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Published: June 14th 2017
This morning we say goodbye to our hostess, Paola. The apartment has been comfortable but hard to compare with some of our previous apartments. This one was in a good location and was quiet. In New Zealand Saturday is usually a day of working at home, taking children to sport or catching up with friends and relatives. Here in Italy it tends to be another weekday. The offices on the ground floor of this building are open for business. That means Sunday is the only family day. Perhaps they make the most of their two hours of afternoon siesta time.
We set course for Vasto, a small city in Abruzzo. We have three driving days to reach Ravenna. Why Vasto? No particular reason other than it is about 400 kms north of Lecce. Italy is a long country. To break the monotony of long motorway driving we decide to make a brief detour to Locorotondo. This hilltown looks down on vast areas of olive trees. As we get closer to the town we get a glimpse of what we really came here to see – the famous trulli houses. These unique farm houses dot the landscape around this town. We
Typical street view.
make a brief stop for a walk around the town centre. Large buckets of whitewash must have been used throughout the town. The town is sparkling. We wander through a maze of these whitewashed buildings, some cafes, others artisan shops. We visit the Duomo. Two nuns are busy washing the entrance doors and surrounding walls. The local inhabitants obviously have pride in their town. A pity there is someone in the town who is handy with the graffiti pen. Perhaps one day he/she will see the error of their ways.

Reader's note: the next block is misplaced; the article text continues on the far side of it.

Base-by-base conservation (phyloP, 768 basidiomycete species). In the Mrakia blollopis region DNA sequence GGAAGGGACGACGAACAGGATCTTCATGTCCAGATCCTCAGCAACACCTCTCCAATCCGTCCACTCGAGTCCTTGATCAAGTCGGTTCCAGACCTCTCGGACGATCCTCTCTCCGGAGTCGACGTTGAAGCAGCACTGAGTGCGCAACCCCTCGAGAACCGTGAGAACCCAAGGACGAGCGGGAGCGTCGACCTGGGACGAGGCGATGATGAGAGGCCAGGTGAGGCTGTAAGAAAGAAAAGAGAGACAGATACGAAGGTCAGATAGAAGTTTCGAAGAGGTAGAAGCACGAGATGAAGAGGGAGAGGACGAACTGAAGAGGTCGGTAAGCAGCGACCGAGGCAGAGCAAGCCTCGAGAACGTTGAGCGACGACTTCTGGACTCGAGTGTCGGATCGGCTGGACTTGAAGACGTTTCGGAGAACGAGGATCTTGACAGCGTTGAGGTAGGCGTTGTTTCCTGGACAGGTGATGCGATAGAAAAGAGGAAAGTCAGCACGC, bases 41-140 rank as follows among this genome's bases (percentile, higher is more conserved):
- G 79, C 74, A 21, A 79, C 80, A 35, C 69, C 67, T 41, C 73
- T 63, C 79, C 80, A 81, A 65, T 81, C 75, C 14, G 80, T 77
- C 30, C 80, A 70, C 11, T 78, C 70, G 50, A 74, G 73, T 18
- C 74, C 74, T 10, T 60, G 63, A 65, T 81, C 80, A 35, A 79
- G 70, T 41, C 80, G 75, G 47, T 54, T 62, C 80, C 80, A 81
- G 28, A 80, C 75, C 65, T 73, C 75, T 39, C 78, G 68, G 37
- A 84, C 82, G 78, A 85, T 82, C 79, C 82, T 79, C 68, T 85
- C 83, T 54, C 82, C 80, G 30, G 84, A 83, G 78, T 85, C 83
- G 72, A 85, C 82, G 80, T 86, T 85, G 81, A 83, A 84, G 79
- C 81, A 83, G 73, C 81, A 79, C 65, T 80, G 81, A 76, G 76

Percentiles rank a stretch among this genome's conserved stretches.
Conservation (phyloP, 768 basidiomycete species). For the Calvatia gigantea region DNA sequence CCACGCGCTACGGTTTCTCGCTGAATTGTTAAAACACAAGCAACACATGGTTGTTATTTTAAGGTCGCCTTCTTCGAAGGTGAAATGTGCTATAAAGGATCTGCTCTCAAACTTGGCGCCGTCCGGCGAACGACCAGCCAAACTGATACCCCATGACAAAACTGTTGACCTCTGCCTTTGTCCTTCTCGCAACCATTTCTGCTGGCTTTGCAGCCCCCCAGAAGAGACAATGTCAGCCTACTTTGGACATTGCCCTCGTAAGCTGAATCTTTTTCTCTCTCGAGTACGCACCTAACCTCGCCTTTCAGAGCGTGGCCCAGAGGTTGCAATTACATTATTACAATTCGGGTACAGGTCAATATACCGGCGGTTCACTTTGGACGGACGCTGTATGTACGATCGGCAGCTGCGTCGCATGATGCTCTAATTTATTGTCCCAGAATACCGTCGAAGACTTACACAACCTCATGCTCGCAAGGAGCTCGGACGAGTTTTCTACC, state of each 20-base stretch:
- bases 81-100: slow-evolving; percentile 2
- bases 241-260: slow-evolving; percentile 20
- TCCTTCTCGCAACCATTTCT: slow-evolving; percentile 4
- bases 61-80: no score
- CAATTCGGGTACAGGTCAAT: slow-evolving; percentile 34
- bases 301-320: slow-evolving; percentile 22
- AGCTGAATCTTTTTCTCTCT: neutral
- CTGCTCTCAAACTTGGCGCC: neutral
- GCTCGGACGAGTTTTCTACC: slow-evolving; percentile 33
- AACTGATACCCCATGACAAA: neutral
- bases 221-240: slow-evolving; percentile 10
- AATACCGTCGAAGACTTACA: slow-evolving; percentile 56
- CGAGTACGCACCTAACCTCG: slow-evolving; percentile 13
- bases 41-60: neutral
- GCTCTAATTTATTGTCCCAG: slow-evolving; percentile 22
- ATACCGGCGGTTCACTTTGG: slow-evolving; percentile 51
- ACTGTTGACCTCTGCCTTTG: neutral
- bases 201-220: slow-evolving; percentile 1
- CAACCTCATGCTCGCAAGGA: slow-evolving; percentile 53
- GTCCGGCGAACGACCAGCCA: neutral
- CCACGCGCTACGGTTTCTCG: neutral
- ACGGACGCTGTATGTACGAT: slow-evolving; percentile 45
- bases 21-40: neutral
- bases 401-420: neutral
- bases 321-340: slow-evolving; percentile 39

We take the short drive to Alberobello, a nearby town, made famous for its trulli houses. Out in the countryside you see many traditional buildings but in town they appear to be developed as a commercial enterprise. Many are used as hotel, bed and breakfast or apartments. Perhaps the growth in building these modern day trulli houses is a way of keeping a traditional building skill alive.
We join the strada statale for the long drive further north. Finding a convenient lunch spot can be a problem where everywhere around you the land is flat, dry, hot, and lacking in shade. As we enter a town we spy
Is this a tourism venture?
a shady spot on a slip road. With some tricky navigation we get to the shade tucked into someone’s driveway. Luckily the home looks shut up and the large gate padlocked. We park in a position for a fast getaway.
We drive through endless kilometres of wheat being harvested. To us it seems very early in the season. We catch up to a truck transporting a load of uncovered wheat to the silos. We may now have an engine full of wheat. Perhaps we can sell it on the open market. Passing the truck at great speed may bring another problem. Will the hail like grains of wheat have a sand blasting effect on the paint work? We hope the truck hasn’t far to go because most of the farmer’s profit will be on the road.
Jane likes to keep us on our toes. After about 400 kms of driving our guide and mentor directs us through some interesting country side, under the autostrada a few times, past two farmers discussing the price of olives, and down a very narrow lane to our destination, on time. Why the back way into Vasto, we do not know. Only Jane
Conventional Trulli house in the countryside.
can answer that and she won’t.
A phone call to our hosts and we are guided through a maze of keypads, combination locks, two locked doors, and into our room. We are now in Fort Knox for the night. Problem is we need to escape into the town for a meal. We take on the challenge and succeed. The two farmers are now discussing the outlook for the wine vintage. We choose a restaurant that is fully booked but if we promise to eat quickly we can have a table for two, doesn’t matter about indigestion.
After two of the best pizzas we have had it is home to bed. Breakfast is at 8:00.
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